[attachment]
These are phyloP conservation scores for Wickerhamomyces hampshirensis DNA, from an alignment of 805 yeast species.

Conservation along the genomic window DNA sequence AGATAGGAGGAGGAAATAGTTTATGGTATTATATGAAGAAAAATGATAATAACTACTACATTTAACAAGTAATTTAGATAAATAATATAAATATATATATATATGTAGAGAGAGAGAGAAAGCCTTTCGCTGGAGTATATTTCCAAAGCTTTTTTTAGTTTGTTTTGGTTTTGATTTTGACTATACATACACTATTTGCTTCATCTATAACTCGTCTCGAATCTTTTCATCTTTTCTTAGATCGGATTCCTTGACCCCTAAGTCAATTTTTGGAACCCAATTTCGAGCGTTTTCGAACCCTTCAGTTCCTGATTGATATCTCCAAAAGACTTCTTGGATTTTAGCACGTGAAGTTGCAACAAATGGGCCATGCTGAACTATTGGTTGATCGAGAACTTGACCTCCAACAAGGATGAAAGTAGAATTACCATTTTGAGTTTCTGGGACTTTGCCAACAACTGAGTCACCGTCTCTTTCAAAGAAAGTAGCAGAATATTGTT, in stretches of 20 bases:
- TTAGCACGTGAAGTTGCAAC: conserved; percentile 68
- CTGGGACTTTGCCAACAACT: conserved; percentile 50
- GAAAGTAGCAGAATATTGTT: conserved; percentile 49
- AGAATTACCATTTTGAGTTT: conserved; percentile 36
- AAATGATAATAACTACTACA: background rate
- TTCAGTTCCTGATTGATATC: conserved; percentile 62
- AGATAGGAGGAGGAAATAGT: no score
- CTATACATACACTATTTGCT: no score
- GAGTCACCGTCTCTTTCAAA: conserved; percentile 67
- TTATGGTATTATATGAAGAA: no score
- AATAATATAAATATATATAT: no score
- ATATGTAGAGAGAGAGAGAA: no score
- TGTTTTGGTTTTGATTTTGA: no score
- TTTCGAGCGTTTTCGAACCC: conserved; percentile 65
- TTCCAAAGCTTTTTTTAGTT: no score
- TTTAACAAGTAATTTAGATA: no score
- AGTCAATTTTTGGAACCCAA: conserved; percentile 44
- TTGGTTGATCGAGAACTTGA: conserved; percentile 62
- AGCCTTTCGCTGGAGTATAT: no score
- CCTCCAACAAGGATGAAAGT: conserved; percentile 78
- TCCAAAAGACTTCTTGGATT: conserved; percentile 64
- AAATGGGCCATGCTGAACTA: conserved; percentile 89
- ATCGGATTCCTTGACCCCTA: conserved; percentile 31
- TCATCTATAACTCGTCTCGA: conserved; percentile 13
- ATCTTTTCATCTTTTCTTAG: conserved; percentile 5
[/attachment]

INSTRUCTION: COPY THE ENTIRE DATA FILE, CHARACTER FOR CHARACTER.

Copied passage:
These are phyloP conservation scores for Wickerhamomyces hampshirensis DNA, from an alignment of 805 yeast species.

Conservation along the genomic window DNA sequence AGATAGGAGGAGGAAATAGTTTATGGTATTATATGAAGAAAAATGATAATAACTACTACATTTAACAAGTAATTTAGATAAATAATATAAATATATATATATATGTAGAGAGAGAGAGAAAGCCTTTCGCTGGAGTATATTTCCAAAGCTTTTTTTAGTTTGTTTTGGTTTTGATTTTGACTATACATACACTATTTGCTTCATCTATAACTCGTCTCGAATCTTTTCATCTTTTCTTAGATCGGATTCCTTGACCCCTAAGTCAATTTTTGGAACCCAATTTCGAGCGTTTTCGAACCCTTCAGTTCCTGATTGATATCTCCAAAAGACTTCTTGGATTTTAGCACGTGAAGTTGCAACAAATGGGCCATGCTGAACTATTGGTTGATCGAGAACTTGACCTCCAACAAGGATGAAAGTAGAATTACCATTTTGAGTTTCTGGGACTTTGCCAACAACTGAGTCACCGTCTCTTTCAAAGAAAGTAGCAGAATATTGTT, in stretches of 20 bases:
- TTAGCACGTGAAGTTGCAAC: conserved; percentile 68
- CTGGGACTTTGCCAACAACT: conserved; percentile 50
- GAAAGTAGCAGAATATTGTT: conserved; percentile 49
- AGAATTACCATTTTGAGTTT: conserved; percentile 36
- AAATGATAATAACTACTACA: background rate
- TTCAGTTCCTGATTGATATC: conserved; percentile 62
- AGATAGGAGGAGGAAATAGT: no score
- CTATACATACACTATTTGCT: no score
- GAGTCACCGTCTCTTTCAAA: conserved; percentile 67
- TTATGGTATTATATGAAGAA: no score
- AATAATATAAATATATATAT: no score
- ATATGTAGAGAGAGAGAGAA: no score
- TGTTTTGGTTTTGATTTTGA: no score
- TTTCGAGCGTTTTCGAACCC: conserved; percentile 65
- TTCCAAAGCTTTTTTTAGTT: no score
- TTTAACAAGTAATTTAGATA: no score
- AGTCAATTTTTGGAACCCAA: conserved; percentile 44
- TTGGTTGATCGAGAACTTGA: conserved; percentile 62
- AGCCTTTCGCTGGAGTATAT: no score
- CCTCCAACAAGGATGAAAGT: conserved; percentile 78
- TCCAAAAGACTTCTTGGATT: conserved; percentile 64
- AAATGGGCCATGCTGAACTA: conserved; percentile 89
- ATCGGATTCCTTGACCCCTA: conserved; percentile 31
- TCATCTATAACTCGTCTCGA: conserved; percentile 13
- ATCTTTTCATCTTTTCTTAG: conserved; percentile 5